A new look for Lou & Choo’s Lounge, a North Philadelphia version of ‘Cheers’
Owners Tracy Hardy and Jennifer Gomez-Hardy rebuilt the interiors and spruced up the outdoors, while chef Bruce Palmer developed fish sandwiches worth a second look.
The pandemic brought two major changes to Lou & Choo’s Lounge, which for decades has been a version of Cheers on Hunting Park Avenue in the city’s Nicetown-Hunting Park neighborhood.
Owners Tracy Hardy and Jennifer Gomez-Hardy — he’s a longtime Philadelphia political strategist and she’s a lawyer on the board of the Hispanic Bar Association of Pennsylvania — were giving away food and PPE supplies to their neighbors.
Meanwhile, they rebuilt the interior and spruced up the outdoors, a onetime vacant lot. Also, chef Bruce Palmer, a pescatarian, was developing a signature sandwich — something truly worth seeking out.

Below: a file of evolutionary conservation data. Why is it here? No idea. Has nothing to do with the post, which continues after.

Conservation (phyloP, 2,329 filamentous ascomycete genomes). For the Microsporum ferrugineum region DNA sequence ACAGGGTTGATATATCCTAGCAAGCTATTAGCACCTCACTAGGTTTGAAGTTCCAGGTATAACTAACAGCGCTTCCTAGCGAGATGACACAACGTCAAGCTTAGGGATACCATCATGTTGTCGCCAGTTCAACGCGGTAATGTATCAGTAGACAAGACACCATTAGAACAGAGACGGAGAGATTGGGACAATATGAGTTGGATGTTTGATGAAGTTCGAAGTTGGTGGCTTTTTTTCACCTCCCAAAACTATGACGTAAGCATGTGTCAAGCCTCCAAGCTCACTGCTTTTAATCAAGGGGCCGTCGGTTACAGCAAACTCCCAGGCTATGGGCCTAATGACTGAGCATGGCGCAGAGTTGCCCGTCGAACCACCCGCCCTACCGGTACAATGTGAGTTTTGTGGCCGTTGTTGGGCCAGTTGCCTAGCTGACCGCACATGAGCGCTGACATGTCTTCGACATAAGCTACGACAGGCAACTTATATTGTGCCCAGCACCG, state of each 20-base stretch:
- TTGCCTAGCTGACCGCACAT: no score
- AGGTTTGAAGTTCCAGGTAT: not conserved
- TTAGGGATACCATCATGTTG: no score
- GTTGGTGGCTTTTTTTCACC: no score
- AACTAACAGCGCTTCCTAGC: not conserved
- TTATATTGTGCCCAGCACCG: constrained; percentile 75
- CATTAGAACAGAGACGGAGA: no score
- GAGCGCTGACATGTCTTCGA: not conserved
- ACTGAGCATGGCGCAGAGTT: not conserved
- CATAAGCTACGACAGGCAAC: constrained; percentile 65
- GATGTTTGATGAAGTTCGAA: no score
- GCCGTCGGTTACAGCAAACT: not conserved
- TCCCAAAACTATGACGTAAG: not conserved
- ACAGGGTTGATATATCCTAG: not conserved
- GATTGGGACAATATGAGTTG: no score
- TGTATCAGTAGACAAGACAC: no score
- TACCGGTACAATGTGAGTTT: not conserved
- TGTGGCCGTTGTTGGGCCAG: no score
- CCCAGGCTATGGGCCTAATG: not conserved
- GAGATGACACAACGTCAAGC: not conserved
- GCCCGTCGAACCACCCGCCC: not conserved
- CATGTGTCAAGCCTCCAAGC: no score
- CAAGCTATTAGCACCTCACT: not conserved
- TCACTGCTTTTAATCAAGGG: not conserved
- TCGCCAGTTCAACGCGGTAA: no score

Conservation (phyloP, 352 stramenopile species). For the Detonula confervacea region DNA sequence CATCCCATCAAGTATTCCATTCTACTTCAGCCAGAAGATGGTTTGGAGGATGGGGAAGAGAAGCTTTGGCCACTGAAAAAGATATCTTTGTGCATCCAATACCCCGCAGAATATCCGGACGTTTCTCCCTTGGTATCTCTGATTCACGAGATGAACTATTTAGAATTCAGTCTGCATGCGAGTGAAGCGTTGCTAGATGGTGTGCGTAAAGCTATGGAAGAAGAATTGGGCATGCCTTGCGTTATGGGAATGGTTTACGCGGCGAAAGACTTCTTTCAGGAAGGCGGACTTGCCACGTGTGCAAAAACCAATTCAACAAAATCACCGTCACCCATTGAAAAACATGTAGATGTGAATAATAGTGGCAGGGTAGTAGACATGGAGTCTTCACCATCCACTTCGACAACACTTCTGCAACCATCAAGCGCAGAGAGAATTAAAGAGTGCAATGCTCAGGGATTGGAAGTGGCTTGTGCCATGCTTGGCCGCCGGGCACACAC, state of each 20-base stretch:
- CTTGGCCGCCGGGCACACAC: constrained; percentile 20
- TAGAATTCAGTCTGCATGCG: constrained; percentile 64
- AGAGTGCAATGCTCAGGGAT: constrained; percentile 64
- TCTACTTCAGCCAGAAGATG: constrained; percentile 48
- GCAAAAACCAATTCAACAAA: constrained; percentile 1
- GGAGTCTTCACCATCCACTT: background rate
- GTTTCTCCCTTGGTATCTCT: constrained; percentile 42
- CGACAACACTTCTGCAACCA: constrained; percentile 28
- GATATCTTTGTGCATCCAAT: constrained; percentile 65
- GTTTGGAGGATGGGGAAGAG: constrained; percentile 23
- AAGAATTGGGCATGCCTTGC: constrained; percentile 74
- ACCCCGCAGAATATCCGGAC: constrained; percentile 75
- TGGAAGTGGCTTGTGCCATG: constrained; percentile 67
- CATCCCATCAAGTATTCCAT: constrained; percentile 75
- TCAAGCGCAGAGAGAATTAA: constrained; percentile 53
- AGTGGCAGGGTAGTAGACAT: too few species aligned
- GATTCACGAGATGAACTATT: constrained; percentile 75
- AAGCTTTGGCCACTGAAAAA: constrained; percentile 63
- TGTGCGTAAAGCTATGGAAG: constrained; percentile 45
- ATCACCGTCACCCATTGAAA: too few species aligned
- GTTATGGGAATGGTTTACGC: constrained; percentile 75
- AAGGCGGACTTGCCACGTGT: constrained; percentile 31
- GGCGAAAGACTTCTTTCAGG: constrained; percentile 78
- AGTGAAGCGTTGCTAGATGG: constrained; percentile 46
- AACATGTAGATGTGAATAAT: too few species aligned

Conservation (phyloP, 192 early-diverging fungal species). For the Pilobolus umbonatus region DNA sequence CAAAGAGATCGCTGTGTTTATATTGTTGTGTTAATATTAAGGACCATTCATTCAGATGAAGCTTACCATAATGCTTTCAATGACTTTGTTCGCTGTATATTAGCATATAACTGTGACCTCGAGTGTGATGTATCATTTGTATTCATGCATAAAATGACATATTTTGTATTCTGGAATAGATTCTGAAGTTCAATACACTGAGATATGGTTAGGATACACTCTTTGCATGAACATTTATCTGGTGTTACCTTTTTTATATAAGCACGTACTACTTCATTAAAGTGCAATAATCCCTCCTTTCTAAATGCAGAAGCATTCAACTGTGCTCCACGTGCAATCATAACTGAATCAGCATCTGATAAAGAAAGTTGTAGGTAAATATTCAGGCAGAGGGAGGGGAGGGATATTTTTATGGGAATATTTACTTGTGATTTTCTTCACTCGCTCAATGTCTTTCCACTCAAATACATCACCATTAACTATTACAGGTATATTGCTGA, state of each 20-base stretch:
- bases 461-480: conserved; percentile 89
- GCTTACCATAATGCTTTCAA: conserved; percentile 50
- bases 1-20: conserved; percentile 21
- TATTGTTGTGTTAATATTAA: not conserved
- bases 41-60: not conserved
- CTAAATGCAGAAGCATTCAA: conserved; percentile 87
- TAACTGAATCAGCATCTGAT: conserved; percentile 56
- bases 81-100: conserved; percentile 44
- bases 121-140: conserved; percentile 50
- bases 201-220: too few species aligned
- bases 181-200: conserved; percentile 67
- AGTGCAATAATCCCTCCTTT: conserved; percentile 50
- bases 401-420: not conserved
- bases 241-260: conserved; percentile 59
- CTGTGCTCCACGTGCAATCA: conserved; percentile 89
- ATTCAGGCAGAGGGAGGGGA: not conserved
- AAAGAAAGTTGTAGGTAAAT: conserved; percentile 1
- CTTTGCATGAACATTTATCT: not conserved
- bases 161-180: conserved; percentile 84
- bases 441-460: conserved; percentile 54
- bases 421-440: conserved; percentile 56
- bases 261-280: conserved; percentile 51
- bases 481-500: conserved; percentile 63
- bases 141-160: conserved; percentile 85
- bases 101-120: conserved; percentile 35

You can see the results now: a slick, new barroom, with two side rooms, one whose walls are decorated with photos of Tracy Hardy’s heroes from politics, sports, and entertainment, plus a landscaped patio with room for 500 people. Palmer, who went to Roxborough High with Tracy Hardy, perfected his stuffed fish sandwiches, which he was selling out of his home.
Palmer’s fried salmon fillet has just the thinnest of crusts, and the fish is stuffed with lump crabmeat and layered on toasted bread. Other specialties are stuffed catfish nuggets and stuffed grits (OK, they’re actually topped with salmon, shrimp, and crabmeat). The menu also includes fried seafood platters, buffalo wings, cheesesteaks, hoagies, burgers, gyros, and other sandwiches and salads.
The Hardys, who cater to a 35-plus crowd, bought the place in 2014 from founders Louis Crump and Charles Franklin, who opened in 1984 to serve workers from the now-closed Budd Co. plant nearby. There’s live music on occasion.
Hours: 11 a.m. to 2 a.m. Mondays to Saturdays, 11 a.m. to midnight Sunday.